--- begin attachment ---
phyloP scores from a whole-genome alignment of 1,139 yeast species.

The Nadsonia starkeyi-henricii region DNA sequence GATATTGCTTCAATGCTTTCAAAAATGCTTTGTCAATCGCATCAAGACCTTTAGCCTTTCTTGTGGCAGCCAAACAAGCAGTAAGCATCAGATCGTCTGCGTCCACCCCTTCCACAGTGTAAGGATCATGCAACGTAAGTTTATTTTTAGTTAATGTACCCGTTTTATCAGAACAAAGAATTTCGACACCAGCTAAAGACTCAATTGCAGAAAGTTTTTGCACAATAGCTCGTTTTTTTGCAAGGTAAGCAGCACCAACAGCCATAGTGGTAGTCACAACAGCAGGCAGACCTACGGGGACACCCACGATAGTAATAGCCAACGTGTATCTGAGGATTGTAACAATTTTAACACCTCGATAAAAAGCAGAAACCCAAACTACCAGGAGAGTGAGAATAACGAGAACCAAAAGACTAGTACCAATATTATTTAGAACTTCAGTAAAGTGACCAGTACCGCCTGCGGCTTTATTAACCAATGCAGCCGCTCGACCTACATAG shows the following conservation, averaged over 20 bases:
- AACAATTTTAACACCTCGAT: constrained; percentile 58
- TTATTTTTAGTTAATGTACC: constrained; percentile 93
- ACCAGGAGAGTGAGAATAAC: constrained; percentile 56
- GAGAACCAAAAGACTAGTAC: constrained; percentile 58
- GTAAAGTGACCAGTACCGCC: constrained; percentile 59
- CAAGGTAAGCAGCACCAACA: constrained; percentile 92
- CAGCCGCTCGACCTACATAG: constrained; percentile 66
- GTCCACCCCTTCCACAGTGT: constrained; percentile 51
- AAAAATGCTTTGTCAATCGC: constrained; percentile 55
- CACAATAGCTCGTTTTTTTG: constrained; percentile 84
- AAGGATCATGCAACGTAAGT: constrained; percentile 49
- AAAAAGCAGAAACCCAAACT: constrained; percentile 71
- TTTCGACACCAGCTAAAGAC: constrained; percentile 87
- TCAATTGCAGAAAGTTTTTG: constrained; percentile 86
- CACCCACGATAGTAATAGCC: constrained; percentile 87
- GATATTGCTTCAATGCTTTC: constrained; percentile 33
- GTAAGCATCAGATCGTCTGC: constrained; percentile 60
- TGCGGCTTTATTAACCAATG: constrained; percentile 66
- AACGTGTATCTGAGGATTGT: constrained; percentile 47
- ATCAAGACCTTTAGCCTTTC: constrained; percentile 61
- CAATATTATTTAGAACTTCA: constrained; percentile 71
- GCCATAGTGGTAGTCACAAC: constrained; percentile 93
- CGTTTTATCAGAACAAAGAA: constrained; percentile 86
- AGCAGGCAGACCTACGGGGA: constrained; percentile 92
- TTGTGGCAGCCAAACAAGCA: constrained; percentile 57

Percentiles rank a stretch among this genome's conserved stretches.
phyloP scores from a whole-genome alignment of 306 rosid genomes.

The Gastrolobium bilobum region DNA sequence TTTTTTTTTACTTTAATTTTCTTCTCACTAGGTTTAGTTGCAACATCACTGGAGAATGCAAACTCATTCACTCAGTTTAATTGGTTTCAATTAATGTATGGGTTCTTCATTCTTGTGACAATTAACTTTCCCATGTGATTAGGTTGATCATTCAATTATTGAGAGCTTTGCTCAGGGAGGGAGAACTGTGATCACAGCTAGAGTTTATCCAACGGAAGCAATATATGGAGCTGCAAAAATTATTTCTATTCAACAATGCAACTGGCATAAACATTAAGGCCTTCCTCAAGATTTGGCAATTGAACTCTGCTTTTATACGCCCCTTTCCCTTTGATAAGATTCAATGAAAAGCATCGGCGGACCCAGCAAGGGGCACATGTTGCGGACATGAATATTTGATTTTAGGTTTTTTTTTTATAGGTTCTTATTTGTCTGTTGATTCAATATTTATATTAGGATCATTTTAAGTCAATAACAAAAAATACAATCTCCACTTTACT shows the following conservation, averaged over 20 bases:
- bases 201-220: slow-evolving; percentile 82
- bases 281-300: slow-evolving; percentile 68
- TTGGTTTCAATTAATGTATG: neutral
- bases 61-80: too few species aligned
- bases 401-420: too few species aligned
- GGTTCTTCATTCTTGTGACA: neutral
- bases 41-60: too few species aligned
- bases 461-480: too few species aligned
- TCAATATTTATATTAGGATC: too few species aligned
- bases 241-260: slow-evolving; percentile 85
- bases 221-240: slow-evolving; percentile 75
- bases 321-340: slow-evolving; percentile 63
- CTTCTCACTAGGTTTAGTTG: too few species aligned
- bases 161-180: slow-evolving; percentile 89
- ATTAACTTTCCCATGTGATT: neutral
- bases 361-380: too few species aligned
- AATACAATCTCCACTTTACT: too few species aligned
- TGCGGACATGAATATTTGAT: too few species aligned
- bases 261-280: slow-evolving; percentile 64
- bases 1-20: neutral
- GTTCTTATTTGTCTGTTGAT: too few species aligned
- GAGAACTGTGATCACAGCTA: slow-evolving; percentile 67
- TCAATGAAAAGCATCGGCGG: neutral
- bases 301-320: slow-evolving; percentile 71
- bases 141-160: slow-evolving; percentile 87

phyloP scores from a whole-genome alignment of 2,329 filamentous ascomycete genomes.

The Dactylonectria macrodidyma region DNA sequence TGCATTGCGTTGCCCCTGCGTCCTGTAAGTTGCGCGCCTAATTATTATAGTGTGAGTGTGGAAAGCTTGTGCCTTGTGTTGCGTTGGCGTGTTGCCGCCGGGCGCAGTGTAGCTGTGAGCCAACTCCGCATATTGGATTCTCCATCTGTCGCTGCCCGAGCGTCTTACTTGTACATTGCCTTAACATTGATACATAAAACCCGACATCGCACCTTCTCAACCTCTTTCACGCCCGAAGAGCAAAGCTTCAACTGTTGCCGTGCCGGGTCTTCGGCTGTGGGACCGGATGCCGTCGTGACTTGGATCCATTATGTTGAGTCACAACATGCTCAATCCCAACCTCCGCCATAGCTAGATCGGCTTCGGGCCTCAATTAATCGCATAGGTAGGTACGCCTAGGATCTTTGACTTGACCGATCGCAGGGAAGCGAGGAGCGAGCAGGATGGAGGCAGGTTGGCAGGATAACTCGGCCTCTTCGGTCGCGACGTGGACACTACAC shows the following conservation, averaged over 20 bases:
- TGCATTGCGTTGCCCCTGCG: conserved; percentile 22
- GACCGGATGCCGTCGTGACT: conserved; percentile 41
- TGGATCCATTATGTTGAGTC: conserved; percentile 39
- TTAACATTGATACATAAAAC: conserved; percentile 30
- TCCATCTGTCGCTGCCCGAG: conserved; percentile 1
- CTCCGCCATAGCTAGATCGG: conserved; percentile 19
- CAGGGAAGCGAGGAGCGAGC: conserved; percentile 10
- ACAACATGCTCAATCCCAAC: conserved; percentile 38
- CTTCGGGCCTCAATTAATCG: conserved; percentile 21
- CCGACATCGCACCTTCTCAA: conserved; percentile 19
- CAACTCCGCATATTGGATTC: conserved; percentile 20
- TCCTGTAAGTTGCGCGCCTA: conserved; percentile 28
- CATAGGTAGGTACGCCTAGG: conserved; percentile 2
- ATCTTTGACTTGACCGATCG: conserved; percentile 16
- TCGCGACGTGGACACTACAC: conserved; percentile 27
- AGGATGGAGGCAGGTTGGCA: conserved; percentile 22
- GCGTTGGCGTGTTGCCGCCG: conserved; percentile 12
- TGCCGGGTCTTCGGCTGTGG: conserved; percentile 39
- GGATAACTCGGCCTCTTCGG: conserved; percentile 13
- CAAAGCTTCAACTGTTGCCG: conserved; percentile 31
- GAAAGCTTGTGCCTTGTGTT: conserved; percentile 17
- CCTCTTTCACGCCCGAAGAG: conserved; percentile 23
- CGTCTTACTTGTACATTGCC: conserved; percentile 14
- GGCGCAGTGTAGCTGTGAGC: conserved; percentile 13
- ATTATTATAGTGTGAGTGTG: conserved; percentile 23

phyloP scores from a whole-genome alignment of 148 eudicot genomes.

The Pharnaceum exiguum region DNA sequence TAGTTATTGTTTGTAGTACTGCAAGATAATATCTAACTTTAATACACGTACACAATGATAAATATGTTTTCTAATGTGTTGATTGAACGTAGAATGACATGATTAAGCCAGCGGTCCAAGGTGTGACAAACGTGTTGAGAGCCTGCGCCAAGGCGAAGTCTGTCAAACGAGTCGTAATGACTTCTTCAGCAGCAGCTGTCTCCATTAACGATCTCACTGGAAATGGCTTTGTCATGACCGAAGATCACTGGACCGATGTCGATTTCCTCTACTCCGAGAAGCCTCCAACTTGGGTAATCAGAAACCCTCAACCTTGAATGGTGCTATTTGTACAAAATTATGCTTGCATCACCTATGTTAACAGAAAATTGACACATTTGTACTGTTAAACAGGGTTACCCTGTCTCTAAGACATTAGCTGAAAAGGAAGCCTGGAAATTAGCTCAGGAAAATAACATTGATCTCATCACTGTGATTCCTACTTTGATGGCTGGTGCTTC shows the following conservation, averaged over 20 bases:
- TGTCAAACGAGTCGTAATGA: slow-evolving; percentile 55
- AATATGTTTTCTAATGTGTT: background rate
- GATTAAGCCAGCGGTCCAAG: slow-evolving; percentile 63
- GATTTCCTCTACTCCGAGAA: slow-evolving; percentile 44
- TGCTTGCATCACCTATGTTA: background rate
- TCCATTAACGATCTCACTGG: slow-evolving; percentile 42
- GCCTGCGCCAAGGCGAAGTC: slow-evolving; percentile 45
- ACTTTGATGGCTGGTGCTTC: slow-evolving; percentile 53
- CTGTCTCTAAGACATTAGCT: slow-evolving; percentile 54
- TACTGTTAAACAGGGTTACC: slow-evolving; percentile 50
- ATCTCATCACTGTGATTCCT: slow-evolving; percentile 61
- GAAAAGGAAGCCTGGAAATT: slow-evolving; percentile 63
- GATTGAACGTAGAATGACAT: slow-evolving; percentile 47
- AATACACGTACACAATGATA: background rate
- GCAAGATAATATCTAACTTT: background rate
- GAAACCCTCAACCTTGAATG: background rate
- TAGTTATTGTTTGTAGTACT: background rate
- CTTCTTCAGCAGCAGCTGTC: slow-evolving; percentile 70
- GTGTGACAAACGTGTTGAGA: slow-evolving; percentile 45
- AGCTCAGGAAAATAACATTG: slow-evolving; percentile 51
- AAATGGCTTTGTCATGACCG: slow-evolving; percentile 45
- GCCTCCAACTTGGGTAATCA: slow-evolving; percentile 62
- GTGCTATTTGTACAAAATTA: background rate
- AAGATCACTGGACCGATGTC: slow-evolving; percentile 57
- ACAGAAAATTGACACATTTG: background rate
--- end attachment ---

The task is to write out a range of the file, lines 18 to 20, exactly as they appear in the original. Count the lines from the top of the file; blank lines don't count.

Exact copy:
- GATATTGCTTCAATGCTTTC: constrained; percentile 33
- GTAAGCATCAGATCGTCTGC: constrained; percentile 60
- TGCGGCTTTATTAACCAATG: constrained; percentile 66